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Young girls often face their first experience of street harassment even before they can understand what is happening to them.
Young girls often face their first experience of street harassment even before they can understand what is happening to them. Sadly, almost every Indian girl has one such memory.
#AskingForIt is an initiative by Breakthrough to mobilize communities and get every individual, both online and in the ‘real world’, to speak out and not treat sexual harassment as ‘normal’. The Women’s Web #AskingForIt blogathon asks our readers to share their experiences, suggestions and resources on the topic of street sexual harassment in India and countering it.
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Almost two decades ago, I was about 11 or 12 and for no apparent reason averse to Holi. Although I lived in the pristine Shimla of the eighties and did enjoy playing in snow every winter with friends of both genders, Holi never inspired me enough.
It was Holi again and I was locked in my room all day. All the neighborhood girls did the same; only boys did venture out to throw coloured water balloons and shout, Bura na mano, Holi hai! (Don’t mind, it’s Holi!)
As is still the norm in most places, by evening the colour games had halted and most families had settled down to spend a holiday evening together. Every evening, I used to walk about a 100 meters from my house to fetch milk for the next morning and because every thing looked sober now, I walked to the booth as usual.
On my way back, about 50 meters away from my house, in the narrow galli, this man who ran a paan-bidi shop in the neighborhood sprang out suddenly from a corner, looking every bit inebriated. I stepped back to give him way, but when he was about an arms length away from me he suddenly took out a handful of gulaal from his pocket and just because he was a couple of feet taller than me, rubbed it in my hair very harshly shouting, Happy Holi.
I dropped the milk packets and ran home. Mom kept asking me what happened and when I couldn’t say what exactly had happened, she presumed that some friend from the neighbourhood had played a prank.
After that day, my evening stroll did not happen for many years till I was older, stronger and probably more mature to handle a similar situation, if need be.
I told mom what exactly had happened only a couple of days later and she did take it up with that man only to get a denial from him, that he never remembered doing any of that.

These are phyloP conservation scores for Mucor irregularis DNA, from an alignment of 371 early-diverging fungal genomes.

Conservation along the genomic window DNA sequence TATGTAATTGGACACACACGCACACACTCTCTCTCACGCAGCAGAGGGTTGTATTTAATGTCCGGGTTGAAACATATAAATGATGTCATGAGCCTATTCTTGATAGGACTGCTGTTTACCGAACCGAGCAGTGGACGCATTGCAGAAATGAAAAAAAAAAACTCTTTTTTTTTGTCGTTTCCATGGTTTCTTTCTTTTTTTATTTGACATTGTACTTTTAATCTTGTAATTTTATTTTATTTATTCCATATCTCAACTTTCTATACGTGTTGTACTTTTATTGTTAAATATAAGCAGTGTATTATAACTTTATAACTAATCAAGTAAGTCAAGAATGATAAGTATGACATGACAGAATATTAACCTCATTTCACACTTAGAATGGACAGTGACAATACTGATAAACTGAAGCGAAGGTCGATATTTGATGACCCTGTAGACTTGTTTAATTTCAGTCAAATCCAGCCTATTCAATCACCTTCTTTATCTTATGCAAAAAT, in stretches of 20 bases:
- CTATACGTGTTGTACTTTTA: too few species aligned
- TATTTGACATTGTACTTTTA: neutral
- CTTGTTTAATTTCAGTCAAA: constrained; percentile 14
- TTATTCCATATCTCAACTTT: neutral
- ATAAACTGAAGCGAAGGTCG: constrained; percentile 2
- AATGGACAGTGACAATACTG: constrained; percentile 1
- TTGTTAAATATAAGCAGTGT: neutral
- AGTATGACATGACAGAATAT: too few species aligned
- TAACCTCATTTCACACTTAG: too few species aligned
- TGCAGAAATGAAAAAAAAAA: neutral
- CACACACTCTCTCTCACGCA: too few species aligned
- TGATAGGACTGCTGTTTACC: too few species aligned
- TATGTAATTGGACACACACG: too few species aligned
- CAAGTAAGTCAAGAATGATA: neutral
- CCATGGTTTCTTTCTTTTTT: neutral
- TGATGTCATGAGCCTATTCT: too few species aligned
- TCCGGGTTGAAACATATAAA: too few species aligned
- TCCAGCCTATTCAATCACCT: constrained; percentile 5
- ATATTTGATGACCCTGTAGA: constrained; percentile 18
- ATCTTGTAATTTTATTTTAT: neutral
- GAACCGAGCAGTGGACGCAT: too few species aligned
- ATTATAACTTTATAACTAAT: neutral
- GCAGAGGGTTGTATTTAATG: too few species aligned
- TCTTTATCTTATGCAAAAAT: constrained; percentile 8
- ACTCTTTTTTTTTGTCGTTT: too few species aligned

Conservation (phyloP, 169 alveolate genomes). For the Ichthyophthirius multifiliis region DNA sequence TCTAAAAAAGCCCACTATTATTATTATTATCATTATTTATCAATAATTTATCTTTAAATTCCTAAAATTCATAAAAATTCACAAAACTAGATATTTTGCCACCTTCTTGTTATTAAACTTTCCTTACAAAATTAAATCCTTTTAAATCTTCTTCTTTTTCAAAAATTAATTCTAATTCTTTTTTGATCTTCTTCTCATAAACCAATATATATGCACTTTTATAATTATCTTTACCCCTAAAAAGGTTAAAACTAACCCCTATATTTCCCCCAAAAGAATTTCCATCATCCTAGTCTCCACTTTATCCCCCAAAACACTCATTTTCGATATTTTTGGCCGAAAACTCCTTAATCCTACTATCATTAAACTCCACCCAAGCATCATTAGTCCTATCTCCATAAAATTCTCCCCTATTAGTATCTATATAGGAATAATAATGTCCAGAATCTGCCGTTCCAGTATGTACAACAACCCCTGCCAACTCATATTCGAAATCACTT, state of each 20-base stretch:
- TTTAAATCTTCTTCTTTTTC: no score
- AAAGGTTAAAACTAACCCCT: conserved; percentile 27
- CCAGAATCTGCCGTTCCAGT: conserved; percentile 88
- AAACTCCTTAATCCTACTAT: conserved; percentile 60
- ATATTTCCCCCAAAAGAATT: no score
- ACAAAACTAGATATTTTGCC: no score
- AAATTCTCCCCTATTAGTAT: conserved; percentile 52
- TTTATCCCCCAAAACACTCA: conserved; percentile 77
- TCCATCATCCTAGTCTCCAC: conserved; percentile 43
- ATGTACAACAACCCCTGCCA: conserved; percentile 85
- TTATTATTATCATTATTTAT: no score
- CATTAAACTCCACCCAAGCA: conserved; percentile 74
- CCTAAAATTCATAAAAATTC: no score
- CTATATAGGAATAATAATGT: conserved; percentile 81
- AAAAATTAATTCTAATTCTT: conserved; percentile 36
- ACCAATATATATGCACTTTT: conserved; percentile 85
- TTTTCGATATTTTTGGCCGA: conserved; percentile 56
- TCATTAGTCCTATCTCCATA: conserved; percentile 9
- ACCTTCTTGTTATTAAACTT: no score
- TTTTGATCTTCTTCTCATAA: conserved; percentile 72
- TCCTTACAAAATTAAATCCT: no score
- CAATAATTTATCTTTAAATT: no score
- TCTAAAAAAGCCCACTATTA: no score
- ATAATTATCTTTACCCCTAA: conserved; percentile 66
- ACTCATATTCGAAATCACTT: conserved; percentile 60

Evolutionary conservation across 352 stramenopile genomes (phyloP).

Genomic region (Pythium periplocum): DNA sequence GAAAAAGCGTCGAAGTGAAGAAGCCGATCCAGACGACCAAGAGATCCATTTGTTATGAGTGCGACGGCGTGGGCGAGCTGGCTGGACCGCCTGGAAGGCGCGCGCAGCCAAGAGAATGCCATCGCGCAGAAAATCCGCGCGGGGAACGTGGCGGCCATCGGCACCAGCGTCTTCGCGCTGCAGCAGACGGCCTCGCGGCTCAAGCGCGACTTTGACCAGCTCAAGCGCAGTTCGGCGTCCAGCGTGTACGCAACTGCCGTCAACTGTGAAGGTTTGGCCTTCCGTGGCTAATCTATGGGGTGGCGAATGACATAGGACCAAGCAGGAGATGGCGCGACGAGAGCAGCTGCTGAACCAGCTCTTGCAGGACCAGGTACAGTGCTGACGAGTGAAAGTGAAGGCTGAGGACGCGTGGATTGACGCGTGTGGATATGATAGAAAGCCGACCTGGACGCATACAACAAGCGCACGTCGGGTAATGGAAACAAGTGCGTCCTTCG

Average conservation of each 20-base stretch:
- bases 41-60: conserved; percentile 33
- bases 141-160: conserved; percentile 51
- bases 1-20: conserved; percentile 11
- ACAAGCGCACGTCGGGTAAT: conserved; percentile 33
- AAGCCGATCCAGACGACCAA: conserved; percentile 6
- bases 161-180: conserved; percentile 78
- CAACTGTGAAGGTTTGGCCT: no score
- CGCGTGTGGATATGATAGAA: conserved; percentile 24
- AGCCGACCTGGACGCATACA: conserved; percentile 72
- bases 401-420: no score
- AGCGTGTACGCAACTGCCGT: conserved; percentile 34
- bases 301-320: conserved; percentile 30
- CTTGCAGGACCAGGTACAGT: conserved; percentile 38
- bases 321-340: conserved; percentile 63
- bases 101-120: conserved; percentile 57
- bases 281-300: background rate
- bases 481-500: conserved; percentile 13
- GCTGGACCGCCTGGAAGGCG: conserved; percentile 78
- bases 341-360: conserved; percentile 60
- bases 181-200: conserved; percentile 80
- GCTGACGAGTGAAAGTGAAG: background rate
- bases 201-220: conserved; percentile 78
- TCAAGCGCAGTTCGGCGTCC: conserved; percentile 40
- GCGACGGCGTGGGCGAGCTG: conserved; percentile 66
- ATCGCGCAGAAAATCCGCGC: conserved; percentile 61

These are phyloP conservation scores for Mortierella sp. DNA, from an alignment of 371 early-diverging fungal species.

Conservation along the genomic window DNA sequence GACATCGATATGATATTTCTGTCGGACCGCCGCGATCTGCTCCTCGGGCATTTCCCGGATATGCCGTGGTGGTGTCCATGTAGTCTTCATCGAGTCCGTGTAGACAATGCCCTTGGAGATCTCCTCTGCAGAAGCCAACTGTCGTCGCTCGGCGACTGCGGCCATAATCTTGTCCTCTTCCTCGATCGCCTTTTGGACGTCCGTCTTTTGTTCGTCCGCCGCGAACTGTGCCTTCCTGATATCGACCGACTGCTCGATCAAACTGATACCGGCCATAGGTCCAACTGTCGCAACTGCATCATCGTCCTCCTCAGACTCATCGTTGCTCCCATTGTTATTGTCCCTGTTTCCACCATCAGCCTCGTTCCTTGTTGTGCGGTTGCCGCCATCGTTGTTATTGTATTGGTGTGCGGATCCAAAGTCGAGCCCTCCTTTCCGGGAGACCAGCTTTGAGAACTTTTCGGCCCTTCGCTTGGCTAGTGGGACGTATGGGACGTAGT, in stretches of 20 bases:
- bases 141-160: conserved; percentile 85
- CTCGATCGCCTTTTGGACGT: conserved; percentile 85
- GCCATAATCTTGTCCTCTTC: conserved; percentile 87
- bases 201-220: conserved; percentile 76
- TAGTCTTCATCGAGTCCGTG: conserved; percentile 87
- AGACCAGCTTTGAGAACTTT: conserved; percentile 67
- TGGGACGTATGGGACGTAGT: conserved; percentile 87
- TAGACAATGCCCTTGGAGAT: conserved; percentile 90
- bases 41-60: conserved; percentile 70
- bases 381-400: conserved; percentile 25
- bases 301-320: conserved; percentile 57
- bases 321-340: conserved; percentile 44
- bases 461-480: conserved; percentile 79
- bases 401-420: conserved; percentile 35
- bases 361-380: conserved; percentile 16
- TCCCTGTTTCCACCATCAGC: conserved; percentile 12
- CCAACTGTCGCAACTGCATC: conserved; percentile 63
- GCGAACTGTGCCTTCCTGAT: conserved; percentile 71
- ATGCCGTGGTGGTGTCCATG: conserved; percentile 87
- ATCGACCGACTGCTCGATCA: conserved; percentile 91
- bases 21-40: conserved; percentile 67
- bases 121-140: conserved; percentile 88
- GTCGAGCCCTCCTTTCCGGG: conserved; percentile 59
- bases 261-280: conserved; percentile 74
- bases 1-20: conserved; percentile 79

Many years later, I realized that was my first brush with crude public harassment. Maybe it could have happened to anyone who is physically weaker in any given situation, but when you are a woman in India numerous incidents of the same nature make you conclude that maybe it happens more to girls and women and especially on festivals like Holi.
The trauma of such incidents does not go away easily and I now realize that keeping women indoors and ‘safe’ is no solution. Why have we become so twisted that a festival has to be loud, noisy, drunk and ostentatious to be celebrated?
Whether it is Holi or whatever, do not adopt the argument that all is good in the name of a festival.
This post was first published at the author’s blog
Hands against bars image via Shutterstock
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"There is a story and a vision which makes us gravitate towards cinema. Even as we worked as assistants on ads, we realised that cinema was our true calling," say Gunpreet Kaur Mann and Deepali Singh Raseen.
The Railway Men. Mili. Cuttputli. The Diplomat. Bade Miyan Chote Miyan. And more…
Let me introduce to you the talented designer duo who have worked on these, and can be considered today’s upcoming costume designers for the screen. Gunpreet Kaur Mann and Deepali Singh.
Having studied at NIFT, Gunpreet Kaur Mann sent her portfolio out to several designers. Her first gig was as an assistant stylist with Manoshi and Rushi, who also happen to be a designer duo. She worked on an ad film starring Saif Ali Khan and eventually landed a full time job with designer Vikram Phadnis. Years of experience as assistant costume designer followed, which eventually led her to getting a break.
A ‘thank you’ makes a lot of difference in the way any woman in your life sees herself in your eyes. It might even mean the world to her.
I have not received any appreciation in the past. Probably never will. This is the experience of ample women across the globe. The expectation to be thanked for all the sacrifices she makes to keep others happy has faded. Yet the urge to hear few words of acknowledgement always lingers.
There is never a day when she pushes off her own burdens. She knows not to give up on people she loves. Women in general, are givers by nature and hence, give without asking anything in return. They have been the care givers and lovers since centuries however receive no appreciation.
It will mean the world to your mother if you answer her calls. If your sister seems lost give her a hug and assure her about her strengths. Tomorrow, there might come a day when you would have to make your daughter feel empowered with few words of wisdom every now and then. For the children to feel wanted and loved, you must be able to spare some quality time with your wife and be present in the moment.
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